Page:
Sometimes urination can be stimulated by pressing or tapping the bladder area or by straining. Medicines can also help in some cases, including propantheline, oxybutynin (for example, Ditropan), or tolterodine (Detrol).
When these methods or medicines do not help, you may have to use a urinary catheter, a thin flexible tube that you can insert into the channel through which urine exits the body (urethra). This is called intermittent self-catheterization. A little instruction and a few practice sessions with a nurse are all that are needed to learn to do intermittent self-catheterization. The procedure is usually done at the toilet.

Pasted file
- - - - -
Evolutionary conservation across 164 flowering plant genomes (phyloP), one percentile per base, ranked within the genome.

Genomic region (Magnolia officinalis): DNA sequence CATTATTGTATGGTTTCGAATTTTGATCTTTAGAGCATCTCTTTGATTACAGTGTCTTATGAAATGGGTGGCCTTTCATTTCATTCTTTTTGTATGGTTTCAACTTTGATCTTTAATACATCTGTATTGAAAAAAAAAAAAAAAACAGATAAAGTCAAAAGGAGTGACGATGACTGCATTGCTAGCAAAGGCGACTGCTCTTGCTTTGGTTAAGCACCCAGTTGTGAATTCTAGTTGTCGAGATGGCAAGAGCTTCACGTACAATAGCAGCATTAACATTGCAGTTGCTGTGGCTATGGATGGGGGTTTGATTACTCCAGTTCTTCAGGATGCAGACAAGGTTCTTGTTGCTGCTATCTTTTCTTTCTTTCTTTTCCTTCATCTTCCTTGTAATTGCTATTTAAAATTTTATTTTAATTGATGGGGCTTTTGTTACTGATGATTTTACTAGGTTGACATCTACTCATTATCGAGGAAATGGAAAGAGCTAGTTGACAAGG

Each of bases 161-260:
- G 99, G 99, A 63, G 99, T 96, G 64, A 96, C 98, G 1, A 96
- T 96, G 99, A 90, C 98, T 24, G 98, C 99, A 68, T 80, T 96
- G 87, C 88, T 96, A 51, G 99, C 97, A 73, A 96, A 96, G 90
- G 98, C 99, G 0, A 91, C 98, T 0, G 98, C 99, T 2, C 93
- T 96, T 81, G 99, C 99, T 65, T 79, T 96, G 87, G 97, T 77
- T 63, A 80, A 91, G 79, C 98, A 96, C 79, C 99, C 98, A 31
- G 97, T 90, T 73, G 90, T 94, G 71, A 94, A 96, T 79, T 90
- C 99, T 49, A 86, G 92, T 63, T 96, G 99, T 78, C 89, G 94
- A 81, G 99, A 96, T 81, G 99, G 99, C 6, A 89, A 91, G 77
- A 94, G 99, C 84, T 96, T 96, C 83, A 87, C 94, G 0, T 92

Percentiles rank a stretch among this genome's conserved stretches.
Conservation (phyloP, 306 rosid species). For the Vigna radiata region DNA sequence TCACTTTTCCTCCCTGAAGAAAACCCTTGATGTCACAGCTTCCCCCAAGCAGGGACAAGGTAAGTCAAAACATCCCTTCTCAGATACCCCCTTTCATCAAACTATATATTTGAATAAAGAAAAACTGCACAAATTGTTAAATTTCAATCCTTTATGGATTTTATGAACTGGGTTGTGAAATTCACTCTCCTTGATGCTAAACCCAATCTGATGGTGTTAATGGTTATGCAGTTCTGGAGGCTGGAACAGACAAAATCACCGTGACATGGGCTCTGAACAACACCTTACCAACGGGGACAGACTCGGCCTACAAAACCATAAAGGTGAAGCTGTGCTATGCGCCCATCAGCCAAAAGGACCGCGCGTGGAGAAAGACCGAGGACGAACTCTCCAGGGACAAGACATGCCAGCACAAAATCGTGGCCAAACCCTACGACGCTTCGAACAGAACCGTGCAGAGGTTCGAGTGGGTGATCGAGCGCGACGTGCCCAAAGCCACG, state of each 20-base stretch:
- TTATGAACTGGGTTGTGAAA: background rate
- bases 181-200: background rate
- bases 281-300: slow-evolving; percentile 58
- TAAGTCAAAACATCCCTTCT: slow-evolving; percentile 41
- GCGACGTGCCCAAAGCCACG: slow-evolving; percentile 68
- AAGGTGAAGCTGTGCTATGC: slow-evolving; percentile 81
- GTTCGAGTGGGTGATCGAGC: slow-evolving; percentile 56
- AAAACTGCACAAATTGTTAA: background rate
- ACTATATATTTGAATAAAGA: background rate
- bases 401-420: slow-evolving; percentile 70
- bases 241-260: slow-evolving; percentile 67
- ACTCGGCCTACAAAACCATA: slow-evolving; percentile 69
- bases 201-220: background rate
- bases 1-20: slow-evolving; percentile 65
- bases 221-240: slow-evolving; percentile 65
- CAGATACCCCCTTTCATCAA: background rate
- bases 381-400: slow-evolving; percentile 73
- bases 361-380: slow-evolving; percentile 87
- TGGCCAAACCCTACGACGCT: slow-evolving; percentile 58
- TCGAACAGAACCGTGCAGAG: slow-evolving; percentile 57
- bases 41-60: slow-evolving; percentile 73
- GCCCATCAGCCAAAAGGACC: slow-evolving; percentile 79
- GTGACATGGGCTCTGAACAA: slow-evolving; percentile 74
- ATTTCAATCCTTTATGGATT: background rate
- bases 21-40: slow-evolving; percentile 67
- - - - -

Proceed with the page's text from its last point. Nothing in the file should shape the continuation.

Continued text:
Urinary tract infections are common in people who have MS. Your doctor should check your urine whenever you have a flare-up, fever, or change in bladder symptoms.
|Primary Medical Reviewer||Adam Husney, MD - Family Medicine|
|Primary Medical Reviewer||Anne C. Poinier, MD - Internal Medicine|
|Specialist Medical Reviewer||Barrie J. Hurwitz, MD - Neurology|
|Last Revised||February 15, 2012|
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